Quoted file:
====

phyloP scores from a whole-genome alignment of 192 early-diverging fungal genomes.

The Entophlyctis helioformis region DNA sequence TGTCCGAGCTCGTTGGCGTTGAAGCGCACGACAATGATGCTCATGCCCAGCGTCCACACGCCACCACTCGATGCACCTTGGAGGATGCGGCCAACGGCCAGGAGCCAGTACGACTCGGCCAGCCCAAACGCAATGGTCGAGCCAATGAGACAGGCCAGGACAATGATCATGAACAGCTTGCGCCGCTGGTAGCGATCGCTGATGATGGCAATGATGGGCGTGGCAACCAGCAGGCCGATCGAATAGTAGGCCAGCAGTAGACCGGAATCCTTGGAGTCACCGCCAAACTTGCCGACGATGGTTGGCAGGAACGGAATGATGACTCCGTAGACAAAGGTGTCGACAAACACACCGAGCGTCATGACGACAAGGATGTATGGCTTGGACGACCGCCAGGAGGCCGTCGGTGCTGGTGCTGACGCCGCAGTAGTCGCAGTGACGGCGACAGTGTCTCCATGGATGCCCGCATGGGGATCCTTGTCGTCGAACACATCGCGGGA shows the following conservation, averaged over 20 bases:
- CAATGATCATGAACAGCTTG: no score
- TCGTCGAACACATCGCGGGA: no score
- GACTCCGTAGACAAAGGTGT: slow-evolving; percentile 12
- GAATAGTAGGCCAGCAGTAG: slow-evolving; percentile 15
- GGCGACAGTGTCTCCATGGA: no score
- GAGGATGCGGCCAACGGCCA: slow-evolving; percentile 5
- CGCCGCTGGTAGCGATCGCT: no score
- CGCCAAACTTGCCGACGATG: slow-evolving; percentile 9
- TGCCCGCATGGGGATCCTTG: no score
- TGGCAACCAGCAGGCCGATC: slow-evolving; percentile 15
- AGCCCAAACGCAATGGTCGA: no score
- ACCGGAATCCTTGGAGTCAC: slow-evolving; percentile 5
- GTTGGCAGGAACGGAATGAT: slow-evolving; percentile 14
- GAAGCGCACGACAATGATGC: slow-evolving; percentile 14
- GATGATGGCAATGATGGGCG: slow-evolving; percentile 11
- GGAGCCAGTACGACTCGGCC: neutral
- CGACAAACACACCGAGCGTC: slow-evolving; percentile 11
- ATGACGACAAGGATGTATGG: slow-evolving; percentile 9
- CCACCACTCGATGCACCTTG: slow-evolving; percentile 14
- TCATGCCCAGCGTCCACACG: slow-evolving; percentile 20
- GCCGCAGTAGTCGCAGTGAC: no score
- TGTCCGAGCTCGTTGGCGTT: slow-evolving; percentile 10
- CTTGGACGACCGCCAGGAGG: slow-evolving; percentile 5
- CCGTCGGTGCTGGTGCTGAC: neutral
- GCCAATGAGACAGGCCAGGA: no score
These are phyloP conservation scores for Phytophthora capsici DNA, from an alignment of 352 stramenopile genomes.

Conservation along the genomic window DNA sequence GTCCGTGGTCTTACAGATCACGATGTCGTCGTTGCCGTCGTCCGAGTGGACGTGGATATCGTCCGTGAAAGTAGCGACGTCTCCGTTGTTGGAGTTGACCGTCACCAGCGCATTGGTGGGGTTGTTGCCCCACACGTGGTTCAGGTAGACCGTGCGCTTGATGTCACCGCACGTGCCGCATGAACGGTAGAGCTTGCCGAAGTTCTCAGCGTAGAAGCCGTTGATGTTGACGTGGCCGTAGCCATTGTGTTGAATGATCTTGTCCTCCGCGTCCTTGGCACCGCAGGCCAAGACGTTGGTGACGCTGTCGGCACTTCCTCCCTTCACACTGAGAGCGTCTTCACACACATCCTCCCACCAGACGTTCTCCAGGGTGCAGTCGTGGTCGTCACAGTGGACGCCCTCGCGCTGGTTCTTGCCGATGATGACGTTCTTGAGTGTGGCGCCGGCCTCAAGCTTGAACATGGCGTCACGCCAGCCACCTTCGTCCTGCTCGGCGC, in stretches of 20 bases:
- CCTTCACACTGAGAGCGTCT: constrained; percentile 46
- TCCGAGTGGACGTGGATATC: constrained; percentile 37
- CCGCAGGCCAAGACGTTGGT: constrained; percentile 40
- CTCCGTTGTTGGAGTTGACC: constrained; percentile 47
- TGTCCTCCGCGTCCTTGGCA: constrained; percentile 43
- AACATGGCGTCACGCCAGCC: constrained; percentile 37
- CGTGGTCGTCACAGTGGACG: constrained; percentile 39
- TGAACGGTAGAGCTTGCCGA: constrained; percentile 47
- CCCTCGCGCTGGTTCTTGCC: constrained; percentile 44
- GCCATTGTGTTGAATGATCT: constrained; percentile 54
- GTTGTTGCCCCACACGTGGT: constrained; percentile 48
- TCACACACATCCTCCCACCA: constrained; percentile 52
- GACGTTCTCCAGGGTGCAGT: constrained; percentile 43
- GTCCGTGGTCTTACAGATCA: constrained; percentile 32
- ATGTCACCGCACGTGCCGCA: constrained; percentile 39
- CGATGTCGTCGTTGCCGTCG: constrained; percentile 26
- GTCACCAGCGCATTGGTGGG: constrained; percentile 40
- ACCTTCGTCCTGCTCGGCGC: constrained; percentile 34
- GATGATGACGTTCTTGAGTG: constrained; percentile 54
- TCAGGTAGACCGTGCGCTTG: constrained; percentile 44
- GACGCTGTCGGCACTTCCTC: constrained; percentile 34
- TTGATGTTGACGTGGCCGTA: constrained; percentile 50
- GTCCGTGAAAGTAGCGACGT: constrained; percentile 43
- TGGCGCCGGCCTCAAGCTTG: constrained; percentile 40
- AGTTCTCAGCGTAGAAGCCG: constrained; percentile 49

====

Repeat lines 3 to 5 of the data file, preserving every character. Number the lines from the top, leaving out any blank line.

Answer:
- CAATGATCATGAACAGCTTG: no score
- TCGTCGAACACATCGCGGGA: no score
- GACTCCGTAGACAAAGGTGT: slow-evolving; percentile 12